New Zealand's Involvement in World War IEdit
After the United Kingdom declared war on Germany in 1914, New Zealand followed without second thoughts. New Zealand only had a small population of just over one million at the time, and was fairly isolated from the rest of the world, but due to New Zealand's strong ties to Britain it offered its services to the Allied Forces.
New Zealand's first act in the war was to seize German Samoa. New Zealand sent 1,413 men to conduct this action and took control of the territory without much resistance. It was the first German territory to be occupied in the name of King George V in the war.
On the 25th of April 1915, New Zealand sent troops to Gallipoli under the command of British General Alexander Godly, along with Australian soldiers, to help seize Constantinople. Due to a navigational error, however, they landed at the wrong point, and the steep cliffs in the cove they had disembarked at offered the Turkish defenders a significant vantage point. Advancement of the New Zealand-Australian forces was impossible. New Zealand suffered casualties of 2,721 dead and 4,852 wounded in the cove, and eventually it was decided to evacuate. The battle was the first great conflict of New Zealand, and the loss was felt greatly in New Zealand.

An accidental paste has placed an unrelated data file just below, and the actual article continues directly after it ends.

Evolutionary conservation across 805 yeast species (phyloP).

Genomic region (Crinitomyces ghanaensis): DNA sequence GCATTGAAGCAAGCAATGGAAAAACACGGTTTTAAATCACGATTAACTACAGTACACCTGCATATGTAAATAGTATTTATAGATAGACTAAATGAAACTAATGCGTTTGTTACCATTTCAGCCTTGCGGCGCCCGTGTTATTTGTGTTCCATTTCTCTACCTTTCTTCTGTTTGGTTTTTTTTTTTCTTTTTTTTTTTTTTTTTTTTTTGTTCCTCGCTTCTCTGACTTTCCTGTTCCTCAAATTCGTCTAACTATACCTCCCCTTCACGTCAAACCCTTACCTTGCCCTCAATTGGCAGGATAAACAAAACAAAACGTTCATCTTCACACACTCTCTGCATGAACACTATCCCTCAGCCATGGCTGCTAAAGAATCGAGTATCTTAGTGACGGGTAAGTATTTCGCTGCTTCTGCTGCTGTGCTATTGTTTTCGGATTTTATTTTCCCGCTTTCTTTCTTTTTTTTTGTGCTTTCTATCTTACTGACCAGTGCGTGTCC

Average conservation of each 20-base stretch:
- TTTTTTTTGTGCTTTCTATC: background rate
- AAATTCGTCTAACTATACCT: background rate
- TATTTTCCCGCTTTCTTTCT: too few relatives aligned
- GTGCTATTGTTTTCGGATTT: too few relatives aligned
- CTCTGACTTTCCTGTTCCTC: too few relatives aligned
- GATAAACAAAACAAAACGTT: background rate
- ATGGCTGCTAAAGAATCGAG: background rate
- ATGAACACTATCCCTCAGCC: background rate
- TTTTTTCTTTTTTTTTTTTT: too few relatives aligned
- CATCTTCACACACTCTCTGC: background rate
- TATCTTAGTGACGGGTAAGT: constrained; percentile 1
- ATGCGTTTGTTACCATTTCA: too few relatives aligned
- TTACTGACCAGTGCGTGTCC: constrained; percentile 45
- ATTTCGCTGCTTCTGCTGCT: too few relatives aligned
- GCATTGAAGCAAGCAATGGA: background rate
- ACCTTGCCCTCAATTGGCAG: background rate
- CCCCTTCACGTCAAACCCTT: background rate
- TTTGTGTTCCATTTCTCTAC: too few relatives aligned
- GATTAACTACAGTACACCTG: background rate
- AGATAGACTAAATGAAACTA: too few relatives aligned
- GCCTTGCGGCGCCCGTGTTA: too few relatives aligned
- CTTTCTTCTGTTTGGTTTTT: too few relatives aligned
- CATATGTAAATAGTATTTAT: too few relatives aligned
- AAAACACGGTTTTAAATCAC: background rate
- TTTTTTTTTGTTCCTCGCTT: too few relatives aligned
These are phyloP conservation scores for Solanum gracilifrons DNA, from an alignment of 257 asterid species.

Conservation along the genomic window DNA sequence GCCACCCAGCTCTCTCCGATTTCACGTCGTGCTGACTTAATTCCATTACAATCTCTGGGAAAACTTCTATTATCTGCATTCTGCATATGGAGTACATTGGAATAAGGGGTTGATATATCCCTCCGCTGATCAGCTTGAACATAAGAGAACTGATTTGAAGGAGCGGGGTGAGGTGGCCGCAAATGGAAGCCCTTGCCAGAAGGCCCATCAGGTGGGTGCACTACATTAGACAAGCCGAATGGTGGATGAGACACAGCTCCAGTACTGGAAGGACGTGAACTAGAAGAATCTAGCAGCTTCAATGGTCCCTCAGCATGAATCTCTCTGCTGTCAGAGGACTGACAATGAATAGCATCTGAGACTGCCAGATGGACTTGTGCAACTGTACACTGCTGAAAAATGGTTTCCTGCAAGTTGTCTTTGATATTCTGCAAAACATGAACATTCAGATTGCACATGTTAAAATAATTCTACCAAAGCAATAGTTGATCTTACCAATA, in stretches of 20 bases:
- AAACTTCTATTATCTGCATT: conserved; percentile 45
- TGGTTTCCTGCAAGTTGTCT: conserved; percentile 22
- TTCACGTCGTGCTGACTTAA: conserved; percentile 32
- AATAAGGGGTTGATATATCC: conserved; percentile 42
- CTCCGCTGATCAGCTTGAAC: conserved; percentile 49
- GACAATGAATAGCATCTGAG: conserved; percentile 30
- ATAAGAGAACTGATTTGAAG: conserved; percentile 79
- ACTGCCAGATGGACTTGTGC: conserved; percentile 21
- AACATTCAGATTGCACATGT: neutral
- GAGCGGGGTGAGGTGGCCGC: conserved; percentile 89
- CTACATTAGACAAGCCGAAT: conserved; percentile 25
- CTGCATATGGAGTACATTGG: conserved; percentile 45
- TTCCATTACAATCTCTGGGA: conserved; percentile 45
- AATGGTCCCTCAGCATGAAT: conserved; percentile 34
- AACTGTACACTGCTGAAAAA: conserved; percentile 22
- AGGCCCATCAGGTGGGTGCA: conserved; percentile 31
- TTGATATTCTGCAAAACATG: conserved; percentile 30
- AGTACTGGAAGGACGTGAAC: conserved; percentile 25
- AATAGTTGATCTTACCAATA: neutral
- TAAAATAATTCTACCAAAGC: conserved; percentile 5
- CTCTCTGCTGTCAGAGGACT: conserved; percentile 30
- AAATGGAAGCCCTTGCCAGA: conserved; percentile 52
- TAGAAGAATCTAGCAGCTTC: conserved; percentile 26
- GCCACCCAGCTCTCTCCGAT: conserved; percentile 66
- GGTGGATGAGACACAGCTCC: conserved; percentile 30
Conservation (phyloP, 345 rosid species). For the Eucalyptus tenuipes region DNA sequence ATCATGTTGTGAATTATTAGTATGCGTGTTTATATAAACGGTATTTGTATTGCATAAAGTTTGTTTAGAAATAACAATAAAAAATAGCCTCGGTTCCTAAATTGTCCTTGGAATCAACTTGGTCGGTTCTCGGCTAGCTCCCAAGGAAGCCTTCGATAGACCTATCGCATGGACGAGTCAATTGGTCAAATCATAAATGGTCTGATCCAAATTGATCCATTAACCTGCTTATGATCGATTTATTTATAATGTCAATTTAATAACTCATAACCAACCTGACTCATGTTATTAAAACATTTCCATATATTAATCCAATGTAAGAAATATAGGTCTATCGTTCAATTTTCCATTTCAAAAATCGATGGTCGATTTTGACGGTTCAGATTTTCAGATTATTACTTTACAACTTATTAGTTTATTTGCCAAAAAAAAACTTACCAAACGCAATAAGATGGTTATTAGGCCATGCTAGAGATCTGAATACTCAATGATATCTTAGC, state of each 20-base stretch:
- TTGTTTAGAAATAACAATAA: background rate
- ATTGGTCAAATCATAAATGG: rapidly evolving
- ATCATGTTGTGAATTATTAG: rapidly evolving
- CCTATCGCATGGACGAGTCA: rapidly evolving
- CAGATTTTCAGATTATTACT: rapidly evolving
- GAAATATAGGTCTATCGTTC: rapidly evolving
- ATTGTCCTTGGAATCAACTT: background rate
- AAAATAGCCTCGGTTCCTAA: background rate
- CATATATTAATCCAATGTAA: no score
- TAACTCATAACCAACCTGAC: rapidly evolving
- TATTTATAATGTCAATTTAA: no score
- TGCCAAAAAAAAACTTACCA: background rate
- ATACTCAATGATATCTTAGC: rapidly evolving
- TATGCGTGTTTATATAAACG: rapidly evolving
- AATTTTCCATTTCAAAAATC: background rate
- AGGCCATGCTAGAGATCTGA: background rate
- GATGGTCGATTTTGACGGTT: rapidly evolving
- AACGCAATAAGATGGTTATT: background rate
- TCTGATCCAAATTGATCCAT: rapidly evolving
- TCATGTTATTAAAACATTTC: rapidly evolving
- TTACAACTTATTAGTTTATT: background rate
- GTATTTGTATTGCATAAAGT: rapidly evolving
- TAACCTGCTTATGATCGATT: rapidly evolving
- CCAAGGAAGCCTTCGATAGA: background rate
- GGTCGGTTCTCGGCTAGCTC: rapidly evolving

New Zealand forces also helped on the Western Front in France, in which, by the time they were relieved, had advanced three kilometres and taken eight kilometres of enemy front line. 1560 New Zealand men were killed, and 7048 were wounded.
Out of the 103,000 men recruited, 16,697 New Zealanders serving in the war had been killed and 41,317 had been wounded; a 58 percent casualty rate. This was one of the highest rates per capita of any country involved in the war. Approximately a further thousand men died after the war, as a result of injuries suffered.